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Essence's gift

CONGRATULATIONS are certainly in order for Essence magazine. Its December cover story, normally devoted to such earth-shaking subjects as "10 hot holiday looks," deals with a deadly serious subject: AIDS.

At first glance, it's hard to juxta pose the picture with the words. For the woman on the cover, with the cafe au lait skin wrapped in a hot little red evening dress, appears to be your standard cover girl. But the words tell you that she's "young, educated, drug-free, and dying of AIDS." Wisely, there are no other words; anything else would have distracted from the seriousness of the subject.

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Turning inside, the reader discovers that the young woman, Rae Lewis-Thornton of Washington, is much like the typical Essence reader: a young, single black woman who lives in a major urban area and is or aims to be an upwardly mobile professional. Even the way she discovered that she carried the human immuno-deficiency virus that causes AIDS smacks of how straight-laced she is: She found out when she went to donate blood to the American Red Cross. It was 1986, and she was 24.

Ms. Lewis-Thornton's story will probably sell more condoms -- and thus, eventually, help prevent more needless deaths -- this holiday season than all of the public service television and print advertisements combined.

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For Essence to carry this story is courageous and critically important since the women and children most at risk of contracting the disease are members of racial minorities. Her story puts a very human face on the plague; many young, black women will read her story and think: "My God, that could be me."

Ms. Lewis-Thornton was shocked to learn that she carried the virus. A magna cum laude college graduate, at the time, she was very active, professionally and socially. She had a promising future as a political organizer.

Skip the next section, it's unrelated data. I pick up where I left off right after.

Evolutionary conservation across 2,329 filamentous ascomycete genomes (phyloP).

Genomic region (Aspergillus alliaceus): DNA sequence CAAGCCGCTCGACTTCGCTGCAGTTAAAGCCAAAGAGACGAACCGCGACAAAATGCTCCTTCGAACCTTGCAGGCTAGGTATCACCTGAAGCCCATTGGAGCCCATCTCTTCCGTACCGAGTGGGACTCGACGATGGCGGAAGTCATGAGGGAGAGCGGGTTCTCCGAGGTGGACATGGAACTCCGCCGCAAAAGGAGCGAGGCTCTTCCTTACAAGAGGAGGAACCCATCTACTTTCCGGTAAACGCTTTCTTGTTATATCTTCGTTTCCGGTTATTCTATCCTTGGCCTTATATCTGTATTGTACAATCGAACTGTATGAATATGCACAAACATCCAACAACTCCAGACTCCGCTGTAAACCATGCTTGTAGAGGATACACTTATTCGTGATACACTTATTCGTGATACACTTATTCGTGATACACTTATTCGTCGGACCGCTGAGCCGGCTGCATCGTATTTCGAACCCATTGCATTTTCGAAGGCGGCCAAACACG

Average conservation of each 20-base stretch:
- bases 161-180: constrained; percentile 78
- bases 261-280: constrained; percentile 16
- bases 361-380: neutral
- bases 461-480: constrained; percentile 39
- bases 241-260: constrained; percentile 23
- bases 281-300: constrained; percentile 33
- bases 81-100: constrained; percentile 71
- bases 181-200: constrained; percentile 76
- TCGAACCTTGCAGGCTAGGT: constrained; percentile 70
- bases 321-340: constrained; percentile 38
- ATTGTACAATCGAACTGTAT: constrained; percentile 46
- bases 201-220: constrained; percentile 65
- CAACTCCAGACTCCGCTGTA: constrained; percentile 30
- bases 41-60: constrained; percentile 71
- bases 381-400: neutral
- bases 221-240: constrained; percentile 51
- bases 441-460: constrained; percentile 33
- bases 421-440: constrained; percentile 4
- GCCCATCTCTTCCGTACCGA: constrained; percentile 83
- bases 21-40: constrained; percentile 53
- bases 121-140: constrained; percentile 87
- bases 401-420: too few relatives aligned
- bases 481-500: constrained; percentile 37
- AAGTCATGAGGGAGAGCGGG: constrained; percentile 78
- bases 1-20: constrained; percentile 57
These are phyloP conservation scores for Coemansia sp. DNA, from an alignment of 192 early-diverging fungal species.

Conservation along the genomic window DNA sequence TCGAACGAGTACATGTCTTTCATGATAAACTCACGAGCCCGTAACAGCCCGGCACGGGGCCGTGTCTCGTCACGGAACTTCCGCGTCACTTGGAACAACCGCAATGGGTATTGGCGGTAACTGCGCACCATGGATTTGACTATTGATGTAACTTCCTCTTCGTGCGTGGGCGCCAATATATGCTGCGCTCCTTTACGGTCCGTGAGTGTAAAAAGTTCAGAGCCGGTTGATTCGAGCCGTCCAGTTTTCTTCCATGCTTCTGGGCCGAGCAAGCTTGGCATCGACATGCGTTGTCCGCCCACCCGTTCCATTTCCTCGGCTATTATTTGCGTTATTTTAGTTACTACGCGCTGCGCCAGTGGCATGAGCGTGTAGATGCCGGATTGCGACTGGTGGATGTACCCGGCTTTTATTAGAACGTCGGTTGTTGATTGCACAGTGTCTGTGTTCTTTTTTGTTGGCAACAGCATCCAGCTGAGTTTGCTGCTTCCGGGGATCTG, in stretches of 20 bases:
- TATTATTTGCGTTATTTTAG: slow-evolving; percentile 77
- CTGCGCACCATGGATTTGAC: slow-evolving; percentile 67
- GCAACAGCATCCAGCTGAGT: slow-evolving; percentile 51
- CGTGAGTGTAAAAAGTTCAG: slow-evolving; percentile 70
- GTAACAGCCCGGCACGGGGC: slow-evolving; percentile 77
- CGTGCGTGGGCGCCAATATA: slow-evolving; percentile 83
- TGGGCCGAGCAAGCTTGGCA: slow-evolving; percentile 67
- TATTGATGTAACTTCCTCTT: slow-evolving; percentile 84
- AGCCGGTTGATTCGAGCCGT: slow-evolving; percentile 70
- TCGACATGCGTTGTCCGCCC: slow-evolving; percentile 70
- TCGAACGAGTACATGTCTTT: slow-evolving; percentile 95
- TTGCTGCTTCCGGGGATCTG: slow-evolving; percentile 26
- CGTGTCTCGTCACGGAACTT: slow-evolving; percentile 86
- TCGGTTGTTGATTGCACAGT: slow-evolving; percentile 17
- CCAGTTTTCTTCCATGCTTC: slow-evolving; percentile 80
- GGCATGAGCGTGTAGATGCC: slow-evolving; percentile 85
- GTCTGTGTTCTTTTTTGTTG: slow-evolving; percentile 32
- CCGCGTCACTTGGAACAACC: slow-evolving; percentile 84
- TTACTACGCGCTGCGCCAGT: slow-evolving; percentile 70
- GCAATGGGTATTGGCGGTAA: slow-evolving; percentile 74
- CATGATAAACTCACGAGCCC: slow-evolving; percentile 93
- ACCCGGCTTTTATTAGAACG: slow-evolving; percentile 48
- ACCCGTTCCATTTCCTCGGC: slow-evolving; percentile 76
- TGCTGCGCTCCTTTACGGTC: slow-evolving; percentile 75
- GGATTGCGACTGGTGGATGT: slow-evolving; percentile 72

Today, at the age of 32, she is still beautiful, but her body -- now wracked by full-blown AIDS -- no longer has the energy to work. Only those close to her know her pain and suffering. Outsiders don't see her miserable night sweats. They don't see the fire that burned through her brain and the nausea that gripped her stomach when she tried to take AZT, the medicine designed to hold off the symptoms of AIDS. They don't see those severe bouts with diarrhea she had to endure, a condition brought on by another AIDS drug, ddI.

As a man with AIDS, until reading her story, I had no idea what women with AIDS go through: having menstrual periods that last anywhere from one hour to 22 days!

Fortunately, Ms. Lewis-Thornton says she's no longer trying to find out who infected her. That would be a waste of spirit and time. She says that she was not sexually promiscuous, but dated just as many other young women do.

It was a terrible blow, but she is back -- with a vengeance. She is telling her story. She visits schools and speaks to the youth of America about safe sex. She has gained control of her life again. She is no longer angry at God. The way she puts it, "I went within myself for the answers. I surrendered to God. I just let go. It was then that I found the answers. The first step in the healing process was to move beyond the shame and stigma of having AIDS."

Ms. Lewis-Thornton has spoken to more than 70,000 high school students about AIDS.

In addition to the admiration of strangers, she now has a loving and caring new husband, Kenny, a man who sees her as someone worthy of his love.

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But the symptoms of the disease continue. Her immune system is impaired, her T-cells had dwindled to a paltry 66 at last count. There are days when she cannot get out of bed. And yet -- and this is what brings my spirit ever closer to Rae Lewis-Thornton's song -- she is pressing on. She will not give up the fight for life: "Of course, I am dying. But I will live until I do!"

Congratulations, Rae Lewis-Thornton and Essence. Showcasing this indomitable spirit is a Christmas gift for all of us.

H. B. Johnson Jr. is a Baltimore playwright and poet who writes occasionally on living with AIDS.

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